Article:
U.S. citizen Martha O’Donovan is facing 20 years in a Zimbabwean prison after being accused of attempting to overthrow the government after allegedly insulting President Robert Mugabe on Twitter.
The 25-year-old Irish American journalist from New Jersey and graduate of NYU was arrested on Friday, November 3 at her home in Harare and charged with subversion of the government and undermining the authority of or insulting President Mugabe, who at 94 is the world’s oldest head of state.
She has since become the subject of a viral hashtag calling for her release — #FreeMartha.
O’Donovan, who moved to Zimbabwe in 2016, works as a project coordinator for Magamba Network, a satirical news organization. The self-described “media activist” presented a talk at a re:public digital culture conference on ‘How Zimbabweans Rebel Online”.
The New York Times reports that O’Donovan’s arrest occurred as Zimbabwe’s government attempts to tighten its control of social media and its potential threat to Mugabe’s 37-year rule. The government established a cybersecurity ministry last month and have begun to crackdown on social media activists, which have led to large protests in the streets.
Prosecutors claim that starting in February, O’Donovan had “systematically sought to incite political unrest through the expansion, development and use of a sophisticated network of social media platforms as well as running some Twitter accounts.”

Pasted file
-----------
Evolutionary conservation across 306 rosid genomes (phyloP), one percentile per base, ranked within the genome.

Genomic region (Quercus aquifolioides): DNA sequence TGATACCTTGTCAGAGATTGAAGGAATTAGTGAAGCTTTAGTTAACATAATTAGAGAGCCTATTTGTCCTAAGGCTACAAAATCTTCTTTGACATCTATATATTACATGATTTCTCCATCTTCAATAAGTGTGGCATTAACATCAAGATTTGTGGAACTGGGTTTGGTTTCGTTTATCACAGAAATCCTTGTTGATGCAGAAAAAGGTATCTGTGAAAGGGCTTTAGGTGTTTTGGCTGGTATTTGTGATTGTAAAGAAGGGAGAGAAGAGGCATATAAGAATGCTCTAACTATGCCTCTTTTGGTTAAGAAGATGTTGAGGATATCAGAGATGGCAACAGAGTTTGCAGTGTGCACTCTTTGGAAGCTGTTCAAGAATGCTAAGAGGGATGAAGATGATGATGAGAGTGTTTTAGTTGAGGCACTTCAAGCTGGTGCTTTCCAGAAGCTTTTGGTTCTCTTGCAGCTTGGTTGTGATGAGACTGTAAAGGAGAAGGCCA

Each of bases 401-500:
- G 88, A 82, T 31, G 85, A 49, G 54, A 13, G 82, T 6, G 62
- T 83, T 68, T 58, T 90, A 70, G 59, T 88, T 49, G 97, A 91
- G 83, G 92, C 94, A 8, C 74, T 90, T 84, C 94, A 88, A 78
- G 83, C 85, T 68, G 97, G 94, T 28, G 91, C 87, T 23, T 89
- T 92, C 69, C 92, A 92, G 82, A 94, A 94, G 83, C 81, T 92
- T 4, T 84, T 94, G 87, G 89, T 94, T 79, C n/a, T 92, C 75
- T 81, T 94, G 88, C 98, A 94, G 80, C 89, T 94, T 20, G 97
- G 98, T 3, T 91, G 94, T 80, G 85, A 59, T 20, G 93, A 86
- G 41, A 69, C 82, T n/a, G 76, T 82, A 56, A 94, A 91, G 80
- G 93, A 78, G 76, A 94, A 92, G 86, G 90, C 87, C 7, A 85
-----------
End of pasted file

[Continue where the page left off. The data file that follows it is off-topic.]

They cited a tweet posted last month that read, “We are being led by a selfish & sick man,” which included a photograph of Mugabe with an illustration of a catheter. Prosecutors say that O’Donovan had access to the anonymous account, with the handle @matigary, through her laptop computer, and that she used an anonymous web browser known as Onion Router.
They say she aimed to “replicate offline uprisings like what happened in Tunisia and Egypt” in 2011.
The account has continued to tweet since O’Donovan’s arrest.
O’Donovan has denied the accusations against her as “baseless and malicious.”
A friend, Declan Galvin, told the New York Post: “She is very cognizant about Zimbabwe and the context she lives and works.”
He said: “She’s not a dummy who gallivants across Africa who happened to get in trouble. She’s very clear-headed, knowledgeable and develops authentic relationships with people . . . She’s not a vacationer.”
On Thursday, a high court judge, Clement Phiri, granted bail to O’Donovan and expressed skepticism that she was guilty.
He said she “showed that she has a plausible defense,” and added that “it appears, prima facie,” that there was no evidence of a plot “to overthrow the government.”
O’Donovan was ordered not to leave the country and has surrendered her passport. A trial date is to be determined.
Defense attorney Obey Shava of Zimbabwe Lawyers for Human Rights said that the charges against his client were “concocted.”
“There is no substance in what the state is saying,” he said, according to CNN. “It is not Martha O’Donovan which is the real target here. But the whole idea behind the charges is to discourage people from putting their ideas on social media, and it is about a clampdown on social media by the state.”
David McGuire, a spokesman for the United States Embassy in Harare, said it was “monitoring Martha’s case very closely and our Consular Services team has been in frequent, direct contact with Martha since her arrest.”